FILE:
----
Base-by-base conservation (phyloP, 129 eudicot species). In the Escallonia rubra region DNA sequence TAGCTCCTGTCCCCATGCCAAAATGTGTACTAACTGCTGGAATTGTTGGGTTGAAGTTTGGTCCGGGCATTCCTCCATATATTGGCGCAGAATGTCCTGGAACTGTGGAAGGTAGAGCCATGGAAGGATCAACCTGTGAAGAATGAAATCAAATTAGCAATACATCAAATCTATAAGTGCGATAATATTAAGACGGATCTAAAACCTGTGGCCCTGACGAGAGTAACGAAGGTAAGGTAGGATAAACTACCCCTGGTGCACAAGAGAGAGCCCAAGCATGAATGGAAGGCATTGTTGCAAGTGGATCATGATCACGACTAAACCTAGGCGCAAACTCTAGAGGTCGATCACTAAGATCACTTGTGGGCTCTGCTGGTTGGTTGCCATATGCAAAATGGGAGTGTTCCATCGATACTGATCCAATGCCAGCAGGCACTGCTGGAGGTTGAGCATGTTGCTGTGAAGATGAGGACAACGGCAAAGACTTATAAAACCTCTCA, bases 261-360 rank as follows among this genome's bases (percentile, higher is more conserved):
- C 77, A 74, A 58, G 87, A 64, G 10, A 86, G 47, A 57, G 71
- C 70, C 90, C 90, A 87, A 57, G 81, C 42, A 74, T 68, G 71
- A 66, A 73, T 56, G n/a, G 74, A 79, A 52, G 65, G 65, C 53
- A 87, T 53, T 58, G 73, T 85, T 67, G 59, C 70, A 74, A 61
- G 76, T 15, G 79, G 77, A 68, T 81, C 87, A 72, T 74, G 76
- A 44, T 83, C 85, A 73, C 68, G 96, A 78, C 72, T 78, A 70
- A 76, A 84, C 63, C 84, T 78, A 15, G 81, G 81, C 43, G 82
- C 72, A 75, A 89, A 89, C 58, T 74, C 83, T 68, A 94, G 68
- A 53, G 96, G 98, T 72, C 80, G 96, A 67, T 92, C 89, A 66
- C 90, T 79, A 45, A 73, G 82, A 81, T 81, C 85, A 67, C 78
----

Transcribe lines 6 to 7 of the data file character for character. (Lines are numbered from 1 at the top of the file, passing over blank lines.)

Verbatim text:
- G 76, T 15, G 79, G 77, A 68, T 81, C 87, A 72, T 74, G 76
- A 44, T 83, C 85, A 73, C 68, G 96, A 78, C 72, T 78, A 70